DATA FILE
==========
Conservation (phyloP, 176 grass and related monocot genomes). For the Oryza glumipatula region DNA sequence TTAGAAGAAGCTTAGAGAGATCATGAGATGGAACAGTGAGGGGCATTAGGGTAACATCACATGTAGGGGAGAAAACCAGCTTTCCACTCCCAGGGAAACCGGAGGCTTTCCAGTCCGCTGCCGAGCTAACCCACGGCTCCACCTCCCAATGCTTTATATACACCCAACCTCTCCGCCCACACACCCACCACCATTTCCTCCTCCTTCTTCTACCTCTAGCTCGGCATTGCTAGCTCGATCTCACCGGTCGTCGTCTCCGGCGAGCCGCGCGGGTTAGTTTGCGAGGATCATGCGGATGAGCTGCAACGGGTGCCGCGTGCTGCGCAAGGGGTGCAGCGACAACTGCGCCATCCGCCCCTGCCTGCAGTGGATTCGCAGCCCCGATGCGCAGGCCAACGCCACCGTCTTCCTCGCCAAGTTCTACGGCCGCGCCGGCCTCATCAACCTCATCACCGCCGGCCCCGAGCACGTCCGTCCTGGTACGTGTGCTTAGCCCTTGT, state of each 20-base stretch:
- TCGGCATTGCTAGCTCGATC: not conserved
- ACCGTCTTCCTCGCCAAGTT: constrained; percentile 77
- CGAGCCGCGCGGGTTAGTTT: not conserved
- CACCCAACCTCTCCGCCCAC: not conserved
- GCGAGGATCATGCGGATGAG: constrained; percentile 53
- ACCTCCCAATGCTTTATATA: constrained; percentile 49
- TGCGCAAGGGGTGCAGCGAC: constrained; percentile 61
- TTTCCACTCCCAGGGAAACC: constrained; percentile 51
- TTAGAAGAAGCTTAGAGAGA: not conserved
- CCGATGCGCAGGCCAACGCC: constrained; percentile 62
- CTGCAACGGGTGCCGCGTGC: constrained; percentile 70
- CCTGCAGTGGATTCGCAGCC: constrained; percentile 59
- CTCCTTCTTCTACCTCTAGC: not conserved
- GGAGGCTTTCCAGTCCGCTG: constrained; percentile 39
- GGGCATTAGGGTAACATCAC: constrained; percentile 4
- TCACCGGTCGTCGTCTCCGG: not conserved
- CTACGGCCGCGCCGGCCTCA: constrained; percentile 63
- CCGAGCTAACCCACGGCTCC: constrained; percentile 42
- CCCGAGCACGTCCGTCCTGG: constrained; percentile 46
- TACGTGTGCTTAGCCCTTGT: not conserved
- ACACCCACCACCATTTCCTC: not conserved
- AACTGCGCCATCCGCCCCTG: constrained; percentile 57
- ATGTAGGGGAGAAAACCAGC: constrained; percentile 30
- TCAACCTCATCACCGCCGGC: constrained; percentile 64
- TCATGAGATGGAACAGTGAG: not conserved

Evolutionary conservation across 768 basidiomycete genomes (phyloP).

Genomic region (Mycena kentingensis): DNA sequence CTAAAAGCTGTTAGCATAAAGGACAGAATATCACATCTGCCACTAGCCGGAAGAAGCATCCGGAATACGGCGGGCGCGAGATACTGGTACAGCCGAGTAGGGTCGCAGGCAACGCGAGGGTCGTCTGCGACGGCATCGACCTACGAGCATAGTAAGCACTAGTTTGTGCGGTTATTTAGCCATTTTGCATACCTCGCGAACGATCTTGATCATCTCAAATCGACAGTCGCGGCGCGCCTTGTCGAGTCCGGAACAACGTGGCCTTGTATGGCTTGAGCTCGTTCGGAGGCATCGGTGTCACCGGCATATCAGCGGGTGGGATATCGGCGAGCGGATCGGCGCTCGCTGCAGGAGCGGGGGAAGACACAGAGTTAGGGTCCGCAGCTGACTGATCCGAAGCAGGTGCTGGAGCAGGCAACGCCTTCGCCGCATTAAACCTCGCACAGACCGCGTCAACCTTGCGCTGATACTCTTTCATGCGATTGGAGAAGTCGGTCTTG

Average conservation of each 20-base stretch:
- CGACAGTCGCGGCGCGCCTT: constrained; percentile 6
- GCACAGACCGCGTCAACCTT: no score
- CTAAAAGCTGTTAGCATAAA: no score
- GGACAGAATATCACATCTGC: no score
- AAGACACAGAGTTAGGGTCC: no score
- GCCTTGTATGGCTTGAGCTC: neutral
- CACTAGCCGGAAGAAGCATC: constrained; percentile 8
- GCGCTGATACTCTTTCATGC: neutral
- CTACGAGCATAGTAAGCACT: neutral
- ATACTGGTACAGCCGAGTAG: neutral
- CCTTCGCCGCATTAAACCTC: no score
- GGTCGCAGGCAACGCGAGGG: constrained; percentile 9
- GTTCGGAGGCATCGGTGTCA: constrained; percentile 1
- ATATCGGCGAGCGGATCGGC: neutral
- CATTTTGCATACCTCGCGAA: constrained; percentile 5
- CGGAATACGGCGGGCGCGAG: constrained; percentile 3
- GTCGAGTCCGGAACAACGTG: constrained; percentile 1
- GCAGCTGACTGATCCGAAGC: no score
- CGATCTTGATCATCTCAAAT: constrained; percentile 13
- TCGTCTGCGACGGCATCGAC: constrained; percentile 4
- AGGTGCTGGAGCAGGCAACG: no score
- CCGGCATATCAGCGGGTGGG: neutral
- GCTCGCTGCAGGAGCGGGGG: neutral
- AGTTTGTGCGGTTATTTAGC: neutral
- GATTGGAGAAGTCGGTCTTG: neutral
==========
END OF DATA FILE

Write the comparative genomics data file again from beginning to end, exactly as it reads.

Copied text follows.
Conservation (phyloP, 176 grass and related monocot genomes). For the Oryza glumipatula region DNA sequence TTAGAAGAAGCTTAGAGAGATCATGAGATGGAACAGTGAGGGGCATTAGGGTAACATCACATGTAGGGGAGAAAACCAGCTTTCCACTCCCAGGGAAACCGGAGGCTTTCCAGTCCGCTGCCGAGCTAACCCACGGCTCCACCTCCCAATGCTTTATATACACCCAACCTCTCCGCCCACACACCCACCACCATTTCCTCCTCCTTCTTCTACCTCTAGCTCGGCATTGCTAGCTCGATCTCACCGGTCGTCGTCTCCGGCGAGCCGCGCGGGTTAGTTTGCGAGGATCATGCGGATGAGCTGCAACGGGTGCCGCGTGCTGCGCAAGGGGTGCAGCGACAACTGCGCCATCCGCCCCTGCCTGCAGTGGATTCGCAGCCCCGATGCGCAGGCCAACGCCACCGTCTTCCTCGCCAAGTTCTACGGCCGCGCCGGCCTCATCAACCTCATCACCGCCGGCCCCGAGCACGTCCGTCCTGGTACGTGTGCTTAGCCCTTGT, state of each 20-base stretch:
- TCGGCATTGCTAGCTCGATC: not conserved
- ACCGTCTTCCTCGCCAAGTT: constrained; percentile 77
- CGAGCCGCGCGGGTTAGTTT: not conserved
- CACCCAACCTCTCCGCCCAC: not conserved
- GCGAGGATCATGCGGATGAG: constrained; percentile 53
- ACCTCCCAATGCTTTATATA: constrained; percentile 49
- TGCGCAAGGGGTGCAGCGAC: constrained; percentile 61
- TTTCCACTCCCAGGGAAACC: constrained; percentile 51
- TTAGAAGAAGCTTAGAGAGA: not conserved
- CCGATGCGCAGGCCAACGCC: constrained; percentile 62
- CTGCAACGGGTGCCGCGTGC: constrained; percentile 70
- CCTGCAGTGGATTCGCAGCC: constrained; percentile 59
- CTCCTTCTTCTACCTCTAGC: not conserved
- GGAGGCTTTCCAGTCCGCTG: constrained; percentile 39
- GGGCATTAGGGTAACATCAC: constrained; percentile 4
- TCACCGGTCGTCGTCTCCGG: not conserved
- CTACGGCCGCGCCGGCCTCA: constrained; percentile 63
- CCGAGCTAACCCACGGCTCC: constrained; percentile 42
- CCCGAGCACGTCCGTCCTGG: constrained; percentile 46
- TACGTGTGCTTAGCCCTTGT: not conserved
- ACACCCACCACCATTTCCTC: not conserved
- AACTGCGCCATCCGCCCCTG: constrained; percentile 57
- ATGTAGGGGAGAAAACCAGC: constrained; percentile 30
- TCAACCTCATCACCGCCGGC: constrained; percentile 64
- TCATGAGATGGAACAGTGAG: not conserved

Evolutionary conservation across 768 basidiomycete genomes (phyloP).

Genomic region (Mycena kentingensis): DNA sequence CTAAAAGCTGTTAGCATAAAGGACAGAATATCACATCTGCCACTAGCCGGAAGAAGCATCCGGAATACGGCGGGCGCGAGATACTGGTACAGCCGAGTAGGGTCGCAGGCAACGCGAGGGTCGTCTGCGACGGCATCGACCTACGAGCATAGTAAGCACTAGTTTGTGCGGTTATTTAGCCATTTTGCATACCTCGCGAACGATCTTGATCATCTCAAATCGACAGTCGCGGCGCGCCTTGTCGAGTCCGGAACAACGTGGCCTTGTATGGCTTGAGCTCGTTCGGAGGCATCGGTGTCACCGGCATATCAGCGGGTGGGATATCGGCGAGCGGATCGGCGCTCGCTGCAGGAGCGGGGGAAGACACAGAGTTAGGGTCCGCAGCTGACTGATCCGAAGCAGGTGCTGGAGCAGGCAACGCCTTCGCCGCATTAAACCTCGCACAGACCGCGTCAACCTTGCGCTGATACTCTTTCATGCGATTGGAGAAGTCGGTCTTG

Average conservation of each 20-base stretch:
- CGACAGTCGCGGCGCGCCTT: constrained; percentile 6
- GCACAGACCGCGTCAACCTT: no score
- CTAAAAGCTGTTAGCATAAA: no score
- GGACAGAATATCACATCTGC: no score
- AAGACACAGAGTTAGGGTCC: no score
- GCCTTGTATGGCTTGAGCTC: neutral
- CACTAGCCGGAAGAAGCATC: constrained; percentile 8
- GCGCTGATACTCTTTCATGC: neutral
- CTACGAGCATAGTAAGCACT: neutral
- ATACTGGTACAGCCGAGTAG: neutral
- CCTTCGCCGCATTAAACCTC: no score
- GGTCGCAGGCAACGCGAGGG: constrained; percentile 9
- GTTCGGAGGCATCGGTGTCA: constrained; percentile 1
- ATATCGGCGAGCGGATCGGC: neutral
- CATTTTGCATACCTCGCGAA: constrained; percentile 5
- CGGAATACGGCGGGCGCGAG: constrained; percentile 3
- GTCGAGTCCGGAACAACGTG: constrained; percentile 1
- GCAGCTGACTGATCCGAAGC: no score
- CGATCTTGATCATCTCAAAT: constrained; percentile 13
- TCGTCTGCGACGGCATCGAC: constrained; percentile 4
- AGGTGCTGGAGCAGGCAACG: no score
- CCGGCATATCAGCGGGTGGG: neutral
- GCTCGCTGCAGGAGCGGGGG: neutral
- AGTTTGTGCGGTTATTTAGC: neutral
- GATTGGAGAAGTCGGTCTTG: neutral